“He has been a fine teacher, but I have learned all I can.” She smiled. “It is time to share what I know.”

“With me?”

“Do you mind?”

“N-no” he stammered. “Not at all…”

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The Doctor glowered at the corner of the console room where K9 was recharging. “Ridiculous dog! You think I don’t know how to play chess? Who taught Emanuel Lasker to play, hmmmm? Me, that’s who! And it’s hardly my fault the board was accidentally knocked over just when you thought you were about to win. If Leela were here-“

He sighed. “But that’s the problem, Leela isn’t here. She’s off having adventures with Marshall, leaving me…all alone.” He turned to the controls. “You know what we need, Old Girl? A pick-me-up! How about a visit to a fun fair?”

Chapter Text

The Doctor stepped out of the TARDIS and grinned ecstatically. “See? What did I say?” He gestured to the amusement park in front of him. “Visit at night to avoid the lines! How could anyone be unhappy at a place like Funworld?”

“Mind you,” he added, wandering through the silent rides, “it is very quiet. No ticket takers. No children. No teenagers daring each other to one more spin on the roller coaster. No exhausted parents. No security even.” He sat in one of the dodgem cars and frowned. “It all seems a bit dead, even for the off season.”

Chapter Text

Phelan closed her eyes and tried to shut out the minds of the people standing around her. Donnelly and Grosta were easy, their thoughts were simple, straightforward. The Doctor’s mind, on the other hand, was complex, and Steele’s thoughts carried the power of her oversized personality; but eventually Phelan managed to push past them to the creatures beyond.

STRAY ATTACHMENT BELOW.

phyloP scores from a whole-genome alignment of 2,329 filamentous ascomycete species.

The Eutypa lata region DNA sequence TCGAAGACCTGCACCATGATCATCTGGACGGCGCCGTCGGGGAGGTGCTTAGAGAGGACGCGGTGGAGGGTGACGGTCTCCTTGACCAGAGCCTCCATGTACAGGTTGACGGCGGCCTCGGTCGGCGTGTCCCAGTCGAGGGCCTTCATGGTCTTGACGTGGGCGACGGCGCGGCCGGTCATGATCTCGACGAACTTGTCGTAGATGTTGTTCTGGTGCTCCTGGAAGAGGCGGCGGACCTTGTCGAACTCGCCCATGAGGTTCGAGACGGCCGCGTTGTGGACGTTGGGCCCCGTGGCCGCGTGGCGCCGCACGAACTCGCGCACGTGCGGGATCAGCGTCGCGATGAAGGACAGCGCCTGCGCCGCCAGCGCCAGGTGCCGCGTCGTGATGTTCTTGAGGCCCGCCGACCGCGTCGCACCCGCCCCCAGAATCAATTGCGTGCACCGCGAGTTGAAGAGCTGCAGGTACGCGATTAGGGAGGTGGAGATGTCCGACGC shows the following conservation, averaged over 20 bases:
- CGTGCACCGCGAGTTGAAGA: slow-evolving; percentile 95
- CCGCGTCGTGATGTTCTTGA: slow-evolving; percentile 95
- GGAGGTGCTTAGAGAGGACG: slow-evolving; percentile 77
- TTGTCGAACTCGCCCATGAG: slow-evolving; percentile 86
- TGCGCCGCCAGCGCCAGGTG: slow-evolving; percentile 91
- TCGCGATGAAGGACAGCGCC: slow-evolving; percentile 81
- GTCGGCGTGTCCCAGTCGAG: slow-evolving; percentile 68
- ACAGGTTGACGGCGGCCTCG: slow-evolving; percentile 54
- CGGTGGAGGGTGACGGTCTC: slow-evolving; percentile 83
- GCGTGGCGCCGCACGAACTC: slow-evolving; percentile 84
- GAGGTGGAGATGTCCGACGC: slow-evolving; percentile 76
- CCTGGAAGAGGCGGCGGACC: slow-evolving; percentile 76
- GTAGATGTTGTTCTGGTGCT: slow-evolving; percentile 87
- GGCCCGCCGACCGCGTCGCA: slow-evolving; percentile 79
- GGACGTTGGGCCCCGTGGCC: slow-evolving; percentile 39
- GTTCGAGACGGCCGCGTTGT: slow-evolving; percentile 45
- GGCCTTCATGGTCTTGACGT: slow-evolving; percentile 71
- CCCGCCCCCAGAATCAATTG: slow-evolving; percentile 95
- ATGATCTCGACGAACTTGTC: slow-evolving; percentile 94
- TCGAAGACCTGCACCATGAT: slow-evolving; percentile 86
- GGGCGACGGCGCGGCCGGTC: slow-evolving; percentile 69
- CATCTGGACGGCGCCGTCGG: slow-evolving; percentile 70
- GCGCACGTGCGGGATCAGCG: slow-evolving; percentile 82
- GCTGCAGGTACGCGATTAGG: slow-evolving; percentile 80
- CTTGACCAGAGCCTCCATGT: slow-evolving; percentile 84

There were thousands of them. Thousands of minds communing with each other and moving as one. This was their world and they had seen it destroyed, its forests pulped and lands built on by humans. Now all the swarm wanted was revenge.

Chapter Text

“Are you sure this will work?”

The Galactic Heritage officer shrugged. “Hard to say with a Time Lord, but it’ll give you a decent shot of contacting him. If you want to stay while you wait for a reply, we’d still welcome your help tracking down the Rocket Men.”

Marshall shook his head. “I need to find Leela first. If the Master has kidnapped her she’ll be in danger.” He smiled wistfully. “Besides we have plans, Leela and me.”

She nodded. “Understood. I’ll try to find you some transportation-”

Marshall waited for her to leave before beginning his message. “Doctor?"

Chapter Text

Marshall stared at his destination. It wasn’t much to look at, just a derelict station orbiting a desolate planet. But, if you spoke to the right people, you soon learned it held a secret. “Never thought my old criminal contacts would come in handy for a rescue mission,” he muttered. Donning his Rocket Man gear, he opened the airlock and began the last leg of his journey.